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      Traditional fisher perceptions on the regional disappearance of the largetooth sawfish Pristis pristis from the central coast of Brazil

      , , , , , , , ,

      Endangered Species Research

      Inter-Research Science Center

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          Collapse and conservation of shark populations in the Northwest Atlantic.

          Overexploitation threatens the future of many large vertebrates. In the ocean, tunas and sea turtles are current conservation concerns because of this intense pressure. The status of most shark species, in contrast, remains uncertain. Using the largest data set in the Northwest Atlantic, we show rapid large declines in large coastal and oceanic shark populations. Scalloped hammerhead, white, and thresher sharks are each estimated to have declined by over 75% in the past 15 years. Closed-area models highlight priority areas for shark conservation, and the need to consider effort reallocation and site selection if marine reserves are to benefit multiple threatened species.
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            Extinction vulnerability in marine populations

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              Patterns and ecosystem consequences of shark declines in the ocean.

              Whereas many land predators disappeared before their ecological roles were studied, the decline of marine apex predators is still unfolding. Large sharks in particular have experienced rapid declines over the last decades. In this study, we review the documented changes in exploited elasmobranch communities in coastal, demersal, and pelagic habitats, and synthesize the effects of sharks on their prey and wider communities. We show that the high natural diversity and abundance of sharks is vulnerable to even light fishing pressure. The decline of large predatory sharks reduces natural mortality in a range of prey, contributing to changes in abundance, distribution, and behaviour of small elasmobranchs, marine mammals, and sea turtles that have few other predators. Through direct predation and behavioural modifications, top-down effects of sharks have led to cascading changes in some coastal ecosystems. In demersal and pelagic communities, there is increasing evidence of mesopredator release, but cascading effects are more hypothetical. Here, fishing pressure on mesopredators may mask or even reverse some ecosystem effects. In conclusion, large sharks can exert strong top-down forces with the potential to shape marine communities over large spatial and temporal scales. Yet more empirical evidence is needed to test the generality of these effects throughout the ocean.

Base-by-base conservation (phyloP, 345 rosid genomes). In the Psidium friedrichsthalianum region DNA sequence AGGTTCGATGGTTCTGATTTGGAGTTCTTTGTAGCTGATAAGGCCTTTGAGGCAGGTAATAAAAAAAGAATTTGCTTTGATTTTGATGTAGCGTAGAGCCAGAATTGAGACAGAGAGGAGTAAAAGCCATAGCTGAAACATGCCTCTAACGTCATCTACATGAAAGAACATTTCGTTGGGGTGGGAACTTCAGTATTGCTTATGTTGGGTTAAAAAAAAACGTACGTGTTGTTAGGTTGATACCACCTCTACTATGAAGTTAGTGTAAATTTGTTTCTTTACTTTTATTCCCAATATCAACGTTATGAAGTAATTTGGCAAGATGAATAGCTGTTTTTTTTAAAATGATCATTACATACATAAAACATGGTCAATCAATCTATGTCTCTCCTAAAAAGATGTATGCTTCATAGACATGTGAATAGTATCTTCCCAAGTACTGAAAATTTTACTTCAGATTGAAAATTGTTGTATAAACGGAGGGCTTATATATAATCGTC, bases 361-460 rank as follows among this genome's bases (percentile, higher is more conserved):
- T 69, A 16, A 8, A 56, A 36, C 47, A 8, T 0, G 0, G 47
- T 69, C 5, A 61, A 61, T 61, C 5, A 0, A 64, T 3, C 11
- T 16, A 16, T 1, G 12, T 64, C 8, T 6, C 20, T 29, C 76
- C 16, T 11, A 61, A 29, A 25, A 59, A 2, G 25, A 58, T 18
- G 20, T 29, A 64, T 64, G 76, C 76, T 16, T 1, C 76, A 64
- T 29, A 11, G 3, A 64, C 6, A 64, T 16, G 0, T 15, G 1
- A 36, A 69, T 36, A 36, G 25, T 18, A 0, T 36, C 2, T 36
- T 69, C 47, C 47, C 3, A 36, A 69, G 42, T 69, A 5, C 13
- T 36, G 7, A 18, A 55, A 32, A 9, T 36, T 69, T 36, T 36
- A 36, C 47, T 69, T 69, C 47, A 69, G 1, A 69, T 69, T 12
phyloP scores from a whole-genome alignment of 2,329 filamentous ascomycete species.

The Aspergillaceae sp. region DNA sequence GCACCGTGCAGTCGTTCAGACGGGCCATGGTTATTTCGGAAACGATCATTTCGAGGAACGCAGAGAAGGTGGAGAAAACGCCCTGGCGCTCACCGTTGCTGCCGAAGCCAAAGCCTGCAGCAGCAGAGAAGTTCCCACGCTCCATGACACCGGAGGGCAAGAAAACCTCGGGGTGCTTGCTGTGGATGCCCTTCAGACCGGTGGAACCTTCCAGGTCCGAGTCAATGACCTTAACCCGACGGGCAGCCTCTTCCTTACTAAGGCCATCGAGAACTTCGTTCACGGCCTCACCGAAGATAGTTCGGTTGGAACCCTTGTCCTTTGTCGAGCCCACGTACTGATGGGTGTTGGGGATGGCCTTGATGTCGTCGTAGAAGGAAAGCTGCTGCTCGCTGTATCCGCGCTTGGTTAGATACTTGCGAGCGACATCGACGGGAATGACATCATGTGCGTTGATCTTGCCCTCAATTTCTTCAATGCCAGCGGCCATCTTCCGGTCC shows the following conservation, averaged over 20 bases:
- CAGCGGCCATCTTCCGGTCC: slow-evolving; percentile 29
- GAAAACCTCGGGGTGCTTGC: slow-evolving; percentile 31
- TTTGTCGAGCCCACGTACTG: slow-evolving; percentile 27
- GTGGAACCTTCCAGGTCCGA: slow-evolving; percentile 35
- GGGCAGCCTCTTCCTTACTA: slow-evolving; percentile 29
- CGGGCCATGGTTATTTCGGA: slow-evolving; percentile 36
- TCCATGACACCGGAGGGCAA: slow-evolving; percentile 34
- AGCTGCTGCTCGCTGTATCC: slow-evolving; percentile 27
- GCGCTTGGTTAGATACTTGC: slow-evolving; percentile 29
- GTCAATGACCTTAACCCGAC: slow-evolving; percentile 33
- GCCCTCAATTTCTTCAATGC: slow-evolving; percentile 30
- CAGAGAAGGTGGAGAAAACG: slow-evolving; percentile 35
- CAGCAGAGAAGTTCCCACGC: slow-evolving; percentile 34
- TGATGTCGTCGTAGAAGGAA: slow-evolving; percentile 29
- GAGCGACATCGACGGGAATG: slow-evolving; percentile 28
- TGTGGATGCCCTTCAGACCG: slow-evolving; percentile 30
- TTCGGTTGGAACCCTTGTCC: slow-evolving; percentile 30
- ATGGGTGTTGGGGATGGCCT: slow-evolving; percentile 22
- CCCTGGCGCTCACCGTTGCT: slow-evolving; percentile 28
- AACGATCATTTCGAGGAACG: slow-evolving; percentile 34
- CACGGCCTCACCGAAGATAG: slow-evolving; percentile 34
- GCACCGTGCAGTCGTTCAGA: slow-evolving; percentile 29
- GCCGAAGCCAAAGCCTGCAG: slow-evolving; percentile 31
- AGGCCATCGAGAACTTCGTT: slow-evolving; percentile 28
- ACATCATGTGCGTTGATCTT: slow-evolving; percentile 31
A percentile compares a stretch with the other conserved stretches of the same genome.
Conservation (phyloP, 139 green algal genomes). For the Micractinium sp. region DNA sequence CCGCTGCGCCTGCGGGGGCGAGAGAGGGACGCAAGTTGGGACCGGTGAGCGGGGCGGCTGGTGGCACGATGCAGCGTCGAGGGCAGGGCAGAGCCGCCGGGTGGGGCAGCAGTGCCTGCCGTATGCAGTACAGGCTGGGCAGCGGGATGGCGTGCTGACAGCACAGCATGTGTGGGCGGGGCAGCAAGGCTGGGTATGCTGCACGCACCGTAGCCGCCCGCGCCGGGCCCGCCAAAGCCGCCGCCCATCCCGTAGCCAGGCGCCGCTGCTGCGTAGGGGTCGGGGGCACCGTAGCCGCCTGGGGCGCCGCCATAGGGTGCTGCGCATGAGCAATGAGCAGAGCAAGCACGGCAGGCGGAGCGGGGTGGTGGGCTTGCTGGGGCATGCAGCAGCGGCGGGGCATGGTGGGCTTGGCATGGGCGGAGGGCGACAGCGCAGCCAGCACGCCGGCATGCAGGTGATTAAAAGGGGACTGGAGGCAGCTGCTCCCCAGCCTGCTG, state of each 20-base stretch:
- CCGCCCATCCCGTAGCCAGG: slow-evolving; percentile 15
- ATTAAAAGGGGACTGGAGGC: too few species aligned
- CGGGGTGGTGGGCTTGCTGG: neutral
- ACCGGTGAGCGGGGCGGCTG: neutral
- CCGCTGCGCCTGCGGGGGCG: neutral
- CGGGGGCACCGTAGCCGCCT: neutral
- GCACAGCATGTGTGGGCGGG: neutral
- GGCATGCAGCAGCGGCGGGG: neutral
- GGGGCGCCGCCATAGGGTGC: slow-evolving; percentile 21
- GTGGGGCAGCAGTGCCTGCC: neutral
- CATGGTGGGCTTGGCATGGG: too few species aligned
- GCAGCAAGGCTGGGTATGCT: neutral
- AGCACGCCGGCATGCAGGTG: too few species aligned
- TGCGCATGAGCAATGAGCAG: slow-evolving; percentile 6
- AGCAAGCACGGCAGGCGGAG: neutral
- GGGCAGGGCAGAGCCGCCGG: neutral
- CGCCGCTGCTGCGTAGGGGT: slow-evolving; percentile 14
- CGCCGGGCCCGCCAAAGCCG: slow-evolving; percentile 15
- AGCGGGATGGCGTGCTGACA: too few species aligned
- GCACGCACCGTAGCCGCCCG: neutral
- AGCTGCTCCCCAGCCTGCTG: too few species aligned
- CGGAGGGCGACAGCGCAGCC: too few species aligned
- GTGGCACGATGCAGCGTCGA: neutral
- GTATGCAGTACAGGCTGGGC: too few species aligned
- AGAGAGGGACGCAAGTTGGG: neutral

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                Author and article information

                Journal
                Endangered Species Research
                Endang. Species. Res.
                Inter-Research Science Center
                1863-5407
                1613-4796
                January 21 2016
                January 21 2016
                : 29
                : 3
                : 189-200
                Article
                10.3354/esr00711
                © 2016

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